Commentary: FOG Chronicles' Epiphanies
By Richard Hubbard
Buffalo, NY – The Date: June, 2004
The place, Elmwood Avenue, outside of Fleet Feet sports.
The online American Heritage dictionary gives a secondary meaning of the word "epiphany" as "a comprehension or perception of reality by means of a sudden intuitive realization."
This is otherwise known as the "eureka" moment.
You wouldn't think that there is such a thing as an "epiphany" when it comes to running. But I've had two.
The first thing to understand is that I never really liked running. When I was an athlete in my younger years, I ran when I had to, but avoided it whenever I could. In college, we had to perform a measured amount of aerobic exercise on a weekly basis in order to get credit for our Physical Education class. I played rugby, basketball or would swim, but I avoided running unless it was the last day of the week to get the activity done. I would do the absolute minimum, and then try to go for another week without running while still earning the points.
As a middle aged person looking to be fit, I would run only because it burned more calories than any other 20 minute activity I could perform.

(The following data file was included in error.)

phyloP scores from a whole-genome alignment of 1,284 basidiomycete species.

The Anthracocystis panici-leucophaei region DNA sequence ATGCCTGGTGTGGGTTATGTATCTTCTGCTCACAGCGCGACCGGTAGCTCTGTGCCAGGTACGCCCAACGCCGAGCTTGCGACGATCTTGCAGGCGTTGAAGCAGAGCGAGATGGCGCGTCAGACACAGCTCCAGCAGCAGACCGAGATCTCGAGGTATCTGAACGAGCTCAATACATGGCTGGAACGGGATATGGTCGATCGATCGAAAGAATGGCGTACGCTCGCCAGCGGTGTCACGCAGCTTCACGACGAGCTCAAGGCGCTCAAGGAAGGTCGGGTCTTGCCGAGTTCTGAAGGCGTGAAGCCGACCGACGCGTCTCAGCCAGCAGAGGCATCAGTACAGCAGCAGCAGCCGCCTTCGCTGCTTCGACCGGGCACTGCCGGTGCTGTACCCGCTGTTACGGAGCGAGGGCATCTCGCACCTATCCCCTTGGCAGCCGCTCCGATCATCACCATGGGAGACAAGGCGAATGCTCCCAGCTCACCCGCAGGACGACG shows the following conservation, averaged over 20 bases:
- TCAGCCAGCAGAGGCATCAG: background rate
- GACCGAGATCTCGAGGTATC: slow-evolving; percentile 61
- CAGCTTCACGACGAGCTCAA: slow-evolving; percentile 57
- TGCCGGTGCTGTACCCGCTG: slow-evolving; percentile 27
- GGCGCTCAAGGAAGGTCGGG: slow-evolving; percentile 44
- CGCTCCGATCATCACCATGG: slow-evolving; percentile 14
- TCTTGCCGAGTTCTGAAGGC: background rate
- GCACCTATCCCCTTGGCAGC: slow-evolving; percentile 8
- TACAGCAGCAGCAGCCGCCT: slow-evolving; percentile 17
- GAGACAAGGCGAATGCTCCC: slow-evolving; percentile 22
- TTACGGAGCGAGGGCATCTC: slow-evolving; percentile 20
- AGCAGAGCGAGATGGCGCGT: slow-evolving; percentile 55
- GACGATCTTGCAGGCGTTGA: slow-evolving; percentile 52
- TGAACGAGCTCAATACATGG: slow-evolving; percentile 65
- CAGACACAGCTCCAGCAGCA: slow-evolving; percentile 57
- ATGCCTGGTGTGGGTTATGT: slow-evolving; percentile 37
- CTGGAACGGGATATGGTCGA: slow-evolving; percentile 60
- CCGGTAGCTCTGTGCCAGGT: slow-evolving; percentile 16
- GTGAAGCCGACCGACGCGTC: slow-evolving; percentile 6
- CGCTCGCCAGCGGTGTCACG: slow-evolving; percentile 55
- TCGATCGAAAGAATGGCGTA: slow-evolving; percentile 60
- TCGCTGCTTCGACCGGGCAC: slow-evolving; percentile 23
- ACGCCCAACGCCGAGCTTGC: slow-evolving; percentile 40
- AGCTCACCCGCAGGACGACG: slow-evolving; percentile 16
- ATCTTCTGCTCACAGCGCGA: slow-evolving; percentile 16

But when I decided to run a marathon, I understood that I would need to run for longer than 20 minutes. My first epiphany came when, during a slow time at the fitness center, I managed to get on the treadmill for an hour straight. I wasn't running hard, but I was doing a nice easy jog. I stayed on for an hour. Thus all of the lectures about aerobic exercise finally hit me personally. If I paced myself correctly, I could go for an hour, or maybe even more, as long as I didn't outrun the amount of oxygen I was taking in.
Wow. This was my first inkling that I might be able to run a marathon. I would still need to condition myself to run much longer, but the possibility was there.
The second epiphany came early in June. I was running with the crew from Fleet Feet Sports. And I was able to keep up with some members of the group in a five-mile run. Sure, they were taking it very easy, and I was pushing as hard as I could, but I still was able to keep the other runners in sight, and even have a little kick at the end.
And at that point, I discovered that I actually like to run. I enjoyed the run itself. Without worrying about what I was training for, I could have fun just ...running....
But running by myself has drawbacks. I am still kind of lost when it comes to exactly how to train for the race. How much should I run? Am I running enough? Am I pushing too hard. How can I get faster, stronger? So that I don't 'just run' the marathon, but I do the best I possibly can? So I'm joining a marathon-training group led by University at Buffalo's Cross Country Coach, Vicki Mitchell.
Will this help?
I'll let you know, how it goes.
With the FOG Chronicles, I'm Richard Hubbard.